The Webcomic Overlook #93: Ulysses Seen
Over the years, The Webcomic Overlook has offended many different kinds of people: conservatives, gamers, furries, Apple users, Lost Cause proponents, anime fans, and Bobby Crosby, to name a few. Ah, what a fruitful two years it’s been. Just so you know, I’m not sitting around in my Cave of Hate trying to figure which people to tick off. El Santo doesn’t roll that way. However, reviews are reviews, and getting a rise out of people fuels our passion, no matter how tangentially related it is to the subject matter.
That said, I’m at least a little bit hopeful that today’s review will be the sort that brings in more literary nay-sayers. You know, just to see if I can class up this blog.
“Whatever,” you’re saying. “It’s not like you’re bagging on James Joyce.”
Ah, monsieur… but I am! For James Joyce has deigned to enter the world of webcomics. Today, I’m reviewing Ulysses Seen, illustrated and adapted by Robert Berry, laboriously annotated by Mike Barsanti, and written by some bespectacled Irish dude who’s been dead since 1941.
The problem with reviewing anything to do with James Joyce is that if you don’t like it, Joyce fans will snootily deride you as “anti-intellectual.” Worse, it is always with that term: “anti-intellectual.” This leads me to conclude that Joycians, for all their book-learning, need to widen their vocabulary on choice insults. Feel free to call me an “uncultured barbarian” or “snotrag,” for example.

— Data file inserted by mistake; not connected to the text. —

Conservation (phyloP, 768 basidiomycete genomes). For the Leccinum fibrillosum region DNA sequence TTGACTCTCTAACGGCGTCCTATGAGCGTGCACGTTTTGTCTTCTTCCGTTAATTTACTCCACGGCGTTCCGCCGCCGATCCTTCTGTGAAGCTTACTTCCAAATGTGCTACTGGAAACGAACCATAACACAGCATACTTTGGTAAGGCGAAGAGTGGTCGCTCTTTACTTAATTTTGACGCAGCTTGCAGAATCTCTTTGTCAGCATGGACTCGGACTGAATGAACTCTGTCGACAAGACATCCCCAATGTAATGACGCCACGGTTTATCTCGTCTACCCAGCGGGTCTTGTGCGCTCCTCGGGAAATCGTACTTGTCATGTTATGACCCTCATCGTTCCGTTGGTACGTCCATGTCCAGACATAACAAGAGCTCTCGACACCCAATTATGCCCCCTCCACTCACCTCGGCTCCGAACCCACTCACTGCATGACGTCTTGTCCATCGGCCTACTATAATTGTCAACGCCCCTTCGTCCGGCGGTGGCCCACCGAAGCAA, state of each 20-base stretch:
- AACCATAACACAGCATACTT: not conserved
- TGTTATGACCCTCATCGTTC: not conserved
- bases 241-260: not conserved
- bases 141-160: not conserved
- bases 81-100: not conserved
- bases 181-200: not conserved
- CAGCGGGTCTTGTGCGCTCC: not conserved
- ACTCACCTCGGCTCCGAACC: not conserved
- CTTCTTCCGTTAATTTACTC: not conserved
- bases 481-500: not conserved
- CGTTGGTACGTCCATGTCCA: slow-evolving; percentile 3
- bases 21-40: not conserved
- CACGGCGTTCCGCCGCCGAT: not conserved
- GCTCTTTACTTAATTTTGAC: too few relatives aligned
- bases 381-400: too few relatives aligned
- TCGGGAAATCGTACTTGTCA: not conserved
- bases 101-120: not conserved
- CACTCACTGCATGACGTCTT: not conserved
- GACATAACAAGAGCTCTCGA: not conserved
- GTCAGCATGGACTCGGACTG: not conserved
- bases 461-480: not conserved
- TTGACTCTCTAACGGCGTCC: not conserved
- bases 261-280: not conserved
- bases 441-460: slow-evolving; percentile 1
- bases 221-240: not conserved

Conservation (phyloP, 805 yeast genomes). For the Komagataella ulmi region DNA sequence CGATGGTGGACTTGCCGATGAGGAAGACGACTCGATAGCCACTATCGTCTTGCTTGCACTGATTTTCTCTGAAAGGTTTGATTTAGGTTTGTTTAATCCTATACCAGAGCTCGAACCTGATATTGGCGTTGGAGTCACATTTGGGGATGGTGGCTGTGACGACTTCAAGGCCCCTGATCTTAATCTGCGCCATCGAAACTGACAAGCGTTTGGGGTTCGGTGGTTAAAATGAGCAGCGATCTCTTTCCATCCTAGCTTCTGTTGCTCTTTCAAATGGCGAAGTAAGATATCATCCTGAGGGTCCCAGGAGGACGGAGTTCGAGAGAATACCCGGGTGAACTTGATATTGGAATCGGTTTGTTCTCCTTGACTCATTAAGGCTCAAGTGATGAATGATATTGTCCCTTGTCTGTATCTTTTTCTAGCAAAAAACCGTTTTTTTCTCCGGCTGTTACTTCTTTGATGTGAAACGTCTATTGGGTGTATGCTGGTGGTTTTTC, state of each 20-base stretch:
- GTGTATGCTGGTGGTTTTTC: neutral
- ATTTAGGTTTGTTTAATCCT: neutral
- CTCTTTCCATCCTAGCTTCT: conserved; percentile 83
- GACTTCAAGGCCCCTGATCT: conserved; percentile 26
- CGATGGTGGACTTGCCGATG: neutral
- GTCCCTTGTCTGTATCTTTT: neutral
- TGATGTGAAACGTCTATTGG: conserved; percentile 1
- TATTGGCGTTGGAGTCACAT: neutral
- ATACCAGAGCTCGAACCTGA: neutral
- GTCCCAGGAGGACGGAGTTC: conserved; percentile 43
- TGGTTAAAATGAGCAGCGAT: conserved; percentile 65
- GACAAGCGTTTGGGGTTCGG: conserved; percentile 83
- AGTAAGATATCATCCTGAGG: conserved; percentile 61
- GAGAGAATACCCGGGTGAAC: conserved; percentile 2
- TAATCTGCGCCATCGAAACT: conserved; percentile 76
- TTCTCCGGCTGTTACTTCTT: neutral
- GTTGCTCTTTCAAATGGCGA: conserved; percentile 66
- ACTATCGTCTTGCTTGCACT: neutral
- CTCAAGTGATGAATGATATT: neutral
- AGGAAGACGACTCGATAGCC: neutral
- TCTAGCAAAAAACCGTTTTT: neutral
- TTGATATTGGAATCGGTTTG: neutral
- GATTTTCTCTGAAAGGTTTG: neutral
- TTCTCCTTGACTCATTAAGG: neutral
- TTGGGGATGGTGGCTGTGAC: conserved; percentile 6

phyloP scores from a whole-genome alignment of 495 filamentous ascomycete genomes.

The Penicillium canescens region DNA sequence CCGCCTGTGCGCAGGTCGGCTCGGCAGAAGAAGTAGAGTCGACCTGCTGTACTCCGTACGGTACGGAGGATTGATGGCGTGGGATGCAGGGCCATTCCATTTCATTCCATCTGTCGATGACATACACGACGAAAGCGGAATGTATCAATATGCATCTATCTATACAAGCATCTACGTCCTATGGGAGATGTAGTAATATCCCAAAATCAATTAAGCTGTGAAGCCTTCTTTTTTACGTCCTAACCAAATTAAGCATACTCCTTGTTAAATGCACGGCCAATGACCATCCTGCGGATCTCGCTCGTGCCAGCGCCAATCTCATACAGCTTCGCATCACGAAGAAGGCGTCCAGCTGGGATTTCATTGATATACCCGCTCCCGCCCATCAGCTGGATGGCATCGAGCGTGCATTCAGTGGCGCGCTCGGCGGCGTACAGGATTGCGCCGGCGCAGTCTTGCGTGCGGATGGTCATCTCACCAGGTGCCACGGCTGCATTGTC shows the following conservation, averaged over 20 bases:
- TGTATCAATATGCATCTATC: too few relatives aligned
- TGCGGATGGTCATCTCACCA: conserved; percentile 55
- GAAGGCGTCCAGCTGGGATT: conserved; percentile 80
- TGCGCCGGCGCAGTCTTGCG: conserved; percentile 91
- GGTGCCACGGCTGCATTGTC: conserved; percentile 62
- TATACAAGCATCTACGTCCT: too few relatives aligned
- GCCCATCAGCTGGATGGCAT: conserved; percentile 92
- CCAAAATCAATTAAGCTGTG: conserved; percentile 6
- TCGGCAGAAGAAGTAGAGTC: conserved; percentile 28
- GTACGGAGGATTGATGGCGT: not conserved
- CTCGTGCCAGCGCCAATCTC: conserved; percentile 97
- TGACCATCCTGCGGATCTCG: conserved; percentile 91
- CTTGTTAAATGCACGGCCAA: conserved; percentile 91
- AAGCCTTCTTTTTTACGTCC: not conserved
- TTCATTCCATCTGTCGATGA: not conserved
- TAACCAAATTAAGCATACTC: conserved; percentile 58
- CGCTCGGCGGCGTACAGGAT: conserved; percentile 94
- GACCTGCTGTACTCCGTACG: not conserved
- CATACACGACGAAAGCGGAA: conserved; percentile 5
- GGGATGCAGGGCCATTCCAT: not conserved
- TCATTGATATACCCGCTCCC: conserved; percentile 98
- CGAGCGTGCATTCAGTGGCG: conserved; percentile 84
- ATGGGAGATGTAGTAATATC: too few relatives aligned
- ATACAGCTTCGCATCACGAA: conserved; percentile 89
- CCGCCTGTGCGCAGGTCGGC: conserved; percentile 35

Or worse. I hear your boy Joyce had quite a potty mouth.
Not that I’ve ever read Ulysses in full. Frankly, that novel is thick as hell (a “diarrheic flow of words,” as noted Ulysses critic Dale Peck would say). As I grow older my time looks like it’s better prioritized by, say, finally installing that shelving in the garage that I’ve been putting off.
Besides, the premise doesn’t look all that promising. In preparation for writing this review, I looked up Ulysses in Wikipedia. While some of the summaries, like the one about the fireworks and the naked lady, leads me to believe that Joyce was indeed the master of visual imagery, my distinctly anti-intellectual mind thinks Joyce’s masterpiece a bunch of pointless navel gazing. If you we going to spend your time writing a 300,000 word novel, wouldn’t you at least make sure it had … you know … a plot?